The function of the first Earth Day was both educational and inspirational. The 1970 version of Earth Day was a teach-in, designed to be practical, participatory and interdisciplinary with the output designed to be action. And it was a phenomenal success. In the years that followed, President Richard Nixon signed off on the creation of the Environmental Protection Agency to oversee the states, which had failed in large measure to protect human health or the ecosystems which support it. Shortly thereafter, President Nixon signed into law amendments to the federal programs for clean air and water which also gave the United States government the duty to protect our lands and waters.
But it was not to last. Less than one year after the first Earth Day, a corporate defense lawyer with the Richmond firm of Hunton and Williams drafted a memorandum addressed to the United States Chamber of Commerce. While the first decade following Earth Day was marked by successful implementation of new controls, there was a determined resistance which built over time. The fledgling apparatus constructed by those visionaries who took Powell's advice to heart quickly went to work dismantling the accomplishments of Earth Day. And they are not done yet.
By the time that he marked the 25th anniversary of Earth Day, Senator Gaylord Nelson had seen the rollbacks enacted by the Reagan years come fully into force. EPA had many of its teeth pulled. Newt Gingrich's "Contract with America" was taking aim at what remained. Senator Nelson's response was not melancholy, or defeated, but did take aim at the central question. Which is the support structure and which is the dependent structure: the Earth or human civilization?
“I have a friend whose guiding theology for all political matters is the editorial page of the Wall Street Journal. He could never quite understand that there is a direct and beneficial connection between a healthy environment and a prosperous economy until I described the connection in the jargon of his business world. I said to him, ‘Look at it this way and the connection becomes obvious. It is this: the economy is a wholly owned subsidiary of the environment. All economic activity is dependent upon that environment with its underlying resource base. When the environment is finally forced to file under Chapter 11 because its resource base has been polluted, degraded, dissipated, irretrievably compromised, then, the economy goes down into bankruptcy with it because the economy is just a subset within the ecological system.’"—Gaylord Nelson on Earth Day XXV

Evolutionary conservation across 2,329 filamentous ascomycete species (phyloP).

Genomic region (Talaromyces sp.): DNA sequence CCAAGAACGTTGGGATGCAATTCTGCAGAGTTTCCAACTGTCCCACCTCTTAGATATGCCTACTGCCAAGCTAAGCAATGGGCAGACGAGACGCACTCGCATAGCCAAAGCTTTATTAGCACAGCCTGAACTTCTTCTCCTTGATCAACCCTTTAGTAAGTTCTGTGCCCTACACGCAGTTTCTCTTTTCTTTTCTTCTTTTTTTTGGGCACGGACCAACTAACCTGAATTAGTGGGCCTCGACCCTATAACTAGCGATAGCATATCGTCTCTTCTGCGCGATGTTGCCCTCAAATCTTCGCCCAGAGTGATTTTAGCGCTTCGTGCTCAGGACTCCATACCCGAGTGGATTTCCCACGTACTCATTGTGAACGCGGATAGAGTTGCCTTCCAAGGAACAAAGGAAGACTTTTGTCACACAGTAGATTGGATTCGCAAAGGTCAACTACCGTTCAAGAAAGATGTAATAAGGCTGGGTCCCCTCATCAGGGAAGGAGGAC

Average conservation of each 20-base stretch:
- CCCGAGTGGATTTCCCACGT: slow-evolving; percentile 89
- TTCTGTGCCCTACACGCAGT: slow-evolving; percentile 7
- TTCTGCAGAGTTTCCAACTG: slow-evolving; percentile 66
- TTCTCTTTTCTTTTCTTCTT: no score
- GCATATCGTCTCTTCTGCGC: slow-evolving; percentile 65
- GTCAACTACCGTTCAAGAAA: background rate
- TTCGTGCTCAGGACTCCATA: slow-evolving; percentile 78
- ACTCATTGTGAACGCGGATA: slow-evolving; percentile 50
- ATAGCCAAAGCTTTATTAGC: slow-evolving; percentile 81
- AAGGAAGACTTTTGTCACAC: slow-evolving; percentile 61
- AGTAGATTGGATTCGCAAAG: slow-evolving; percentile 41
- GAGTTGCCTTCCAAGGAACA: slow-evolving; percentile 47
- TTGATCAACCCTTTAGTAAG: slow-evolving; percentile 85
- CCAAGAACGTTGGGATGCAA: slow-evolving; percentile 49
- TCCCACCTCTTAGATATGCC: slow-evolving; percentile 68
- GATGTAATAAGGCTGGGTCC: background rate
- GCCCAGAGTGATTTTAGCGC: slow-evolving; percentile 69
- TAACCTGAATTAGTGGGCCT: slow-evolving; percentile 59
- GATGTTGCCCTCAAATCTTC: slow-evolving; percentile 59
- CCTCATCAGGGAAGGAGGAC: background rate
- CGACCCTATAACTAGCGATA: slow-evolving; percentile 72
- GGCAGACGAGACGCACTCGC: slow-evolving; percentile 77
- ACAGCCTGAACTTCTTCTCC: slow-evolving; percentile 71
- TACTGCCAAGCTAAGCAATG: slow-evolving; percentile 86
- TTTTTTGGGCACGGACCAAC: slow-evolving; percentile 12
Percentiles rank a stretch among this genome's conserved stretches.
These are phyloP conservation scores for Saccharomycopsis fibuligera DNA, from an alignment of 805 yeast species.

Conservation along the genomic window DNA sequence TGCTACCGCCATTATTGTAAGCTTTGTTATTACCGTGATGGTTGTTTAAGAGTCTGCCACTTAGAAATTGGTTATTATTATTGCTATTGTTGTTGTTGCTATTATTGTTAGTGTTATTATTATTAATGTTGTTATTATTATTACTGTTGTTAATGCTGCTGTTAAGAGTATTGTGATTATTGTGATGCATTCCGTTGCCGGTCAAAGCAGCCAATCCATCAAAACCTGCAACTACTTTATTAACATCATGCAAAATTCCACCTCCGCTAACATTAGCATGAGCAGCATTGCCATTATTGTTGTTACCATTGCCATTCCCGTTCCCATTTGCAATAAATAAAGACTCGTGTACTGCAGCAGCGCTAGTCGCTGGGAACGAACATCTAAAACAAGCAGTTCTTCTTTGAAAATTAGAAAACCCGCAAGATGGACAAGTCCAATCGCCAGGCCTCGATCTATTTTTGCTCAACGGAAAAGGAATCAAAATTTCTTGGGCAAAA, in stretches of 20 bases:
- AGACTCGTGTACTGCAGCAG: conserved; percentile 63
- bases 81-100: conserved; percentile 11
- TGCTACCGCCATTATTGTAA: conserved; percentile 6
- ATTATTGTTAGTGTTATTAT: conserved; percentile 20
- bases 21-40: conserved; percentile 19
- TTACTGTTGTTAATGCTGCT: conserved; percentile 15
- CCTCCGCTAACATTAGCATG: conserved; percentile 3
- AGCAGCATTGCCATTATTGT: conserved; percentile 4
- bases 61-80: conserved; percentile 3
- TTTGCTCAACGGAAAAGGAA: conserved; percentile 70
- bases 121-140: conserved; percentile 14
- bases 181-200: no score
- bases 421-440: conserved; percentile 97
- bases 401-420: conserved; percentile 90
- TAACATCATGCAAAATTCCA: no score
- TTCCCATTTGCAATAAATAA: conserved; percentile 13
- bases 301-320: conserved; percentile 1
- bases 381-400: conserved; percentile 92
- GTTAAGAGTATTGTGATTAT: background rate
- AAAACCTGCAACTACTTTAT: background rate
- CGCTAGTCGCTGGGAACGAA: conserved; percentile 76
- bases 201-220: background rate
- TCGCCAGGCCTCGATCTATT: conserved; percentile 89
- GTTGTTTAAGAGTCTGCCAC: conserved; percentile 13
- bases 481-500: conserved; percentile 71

I think we need to go ahead and give Justice Powell's ideas the fame which they so richly deserve. We need to go ahead and proclaim August 23 as Anti-Earth Day. Rather than teach-ins, Anti-Earth Day will use billboards and negative ads to get its messages across. Rather than experts, the spokespeople will be political leaders who ridicule science. Rather than sustainability, this day will preach take, make and waste as the keys to prosperity.